Reign of Fire is a great solid example of a capital B movie. The plot is basic and absurd in equal measures, filled with tons of great action sequences, and it has one of the more outlandish caricatures in terms of performances ever, the southern twang of insanity that is Matthew McConaughey’s Denton Van Zan. From the minute McConaughey opens his mouth, he is chewing the shit out of any scenery or every actor that happens to get in his way. Shaved head and with a scraggly beard, he brings such a palpable energy in contrast to the more stoic performances around him. Christian Bale is perfectly serviceable in his role as the downer Quinn, bringing his usual gravity and presence to the role. You believe he could be the leader of a group of survivors, and you can believe he would do what he must do when the time came for it. Gerard Butler perfectly conveys a sense of conscience or balance for Bale’s Quinn, to not always think about survival but to just try and enjoy life, keeping some humanity in the horror all around. A great example of this is the delightful sequence where Bale and Butler re-enact the “I am your father” scene from The Empire Strikes Back for a bunch of young children and pass it off as their own made-up story. Scorupco is a striking and intense presence as Van Zan’s main lieutenant. She has decent chemistry with McConaughey and Bale and is a warm welcome presence to the testosterone-fueled environment. All of these great actors are handled well by director Rob Bowman, who is a veteran of multiple episodes of The X-Files. It’s not the work of an auteur per se, but he clearly knows his way around an action scene and keeps the pacing moving at a decent clip. In terms of action sequences, we get a great example of what those gung-ho dragon killers do with a skydive sequence where multiple people jump from a helicopter and attempt to take down a single dragon from the air. It’s quite thrilling, has a kinetic energy to the cinematography and shows just how dangerous killing even one of these creatures can be. The finale in London at the construction site nest is goofy fun, with some still decent CGI effects on the main male dragon.  This sequence also includes the most iconic shots of the entire movie, and it’s so batshit crazy and wild that I dare not spoil it, but trust me, you will know it when you see it.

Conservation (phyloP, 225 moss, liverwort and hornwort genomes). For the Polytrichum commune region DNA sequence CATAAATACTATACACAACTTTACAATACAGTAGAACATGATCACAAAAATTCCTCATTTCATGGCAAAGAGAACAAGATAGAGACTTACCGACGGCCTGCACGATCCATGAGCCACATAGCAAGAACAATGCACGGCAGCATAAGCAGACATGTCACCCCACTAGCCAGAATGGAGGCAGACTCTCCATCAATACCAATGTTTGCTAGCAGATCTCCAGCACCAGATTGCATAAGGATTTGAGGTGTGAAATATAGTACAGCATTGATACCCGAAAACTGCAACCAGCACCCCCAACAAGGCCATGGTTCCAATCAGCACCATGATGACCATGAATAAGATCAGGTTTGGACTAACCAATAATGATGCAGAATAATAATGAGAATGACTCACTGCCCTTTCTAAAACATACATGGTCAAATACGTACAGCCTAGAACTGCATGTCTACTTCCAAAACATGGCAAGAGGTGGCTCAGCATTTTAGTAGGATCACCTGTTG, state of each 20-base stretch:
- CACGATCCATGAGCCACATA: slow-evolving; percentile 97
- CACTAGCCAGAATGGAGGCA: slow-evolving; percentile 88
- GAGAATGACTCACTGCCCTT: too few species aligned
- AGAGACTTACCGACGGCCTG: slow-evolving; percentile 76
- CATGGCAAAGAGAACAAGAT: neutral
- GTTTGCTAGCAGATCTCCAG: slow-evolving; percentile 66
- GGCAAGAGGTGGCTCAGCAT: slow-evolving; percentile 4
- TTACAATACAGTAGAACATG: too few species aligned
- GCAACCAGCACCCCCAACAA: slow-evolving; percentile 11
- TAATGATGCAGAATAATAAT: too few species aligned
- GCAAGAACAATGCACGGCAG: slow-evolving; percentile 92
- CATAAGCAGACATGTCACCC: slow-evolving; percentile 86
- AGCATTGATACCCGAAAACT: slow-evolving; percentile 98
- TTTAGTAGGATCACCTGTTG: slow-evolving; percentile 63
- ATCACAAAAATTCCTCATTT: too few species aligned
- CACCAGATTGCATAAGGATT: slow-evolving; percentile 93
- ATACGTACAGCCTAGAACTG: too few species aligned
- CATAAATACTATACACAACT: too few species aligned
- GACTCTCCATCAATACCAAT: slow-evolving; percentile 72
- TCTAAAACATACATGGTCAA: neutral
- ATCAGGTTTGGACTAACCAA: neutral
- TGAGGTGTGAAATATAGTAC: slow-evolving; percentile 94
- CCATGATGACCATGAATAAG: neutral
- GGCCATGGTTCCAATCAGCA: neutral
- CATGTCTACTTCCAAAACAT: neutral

Reign of Fire is a dreary, gray and brown action sci-fi flick with the last remnants fighting back against the deluge of winged serpents that have now infested the entire planet. Solid actors giving their all through and through for a B movie premise is always fun. Bale is a solid protagonist to guide the movie along, but McConaughey is the real gem here, so over the top and charged to the max that you just can’t help but get invested. It also doesn’t hurt that the runtime is a sensible 100 minutes, not overstaying it’s welcome while also hanging around long enough to deliver the goods. Even if dragons aren’t your thing, I implore you to give this movie a shot. It’s certainly not perfect, but McConaughey alone is worth the price of admission.

Eric Mayo
Horror Lover / Resident Evil Fanatic
While Evil Dead 2 is my first horror love, my cozy horror that I always return to is the Friday the 13th franchise, though I am known to thrown on Tremors or even Malignant at a moment’s notice for some good old absurd fun. However, first and foremost, my most loved piece of horror anything was, is and always will be the Resident Evil series. Wesker for life!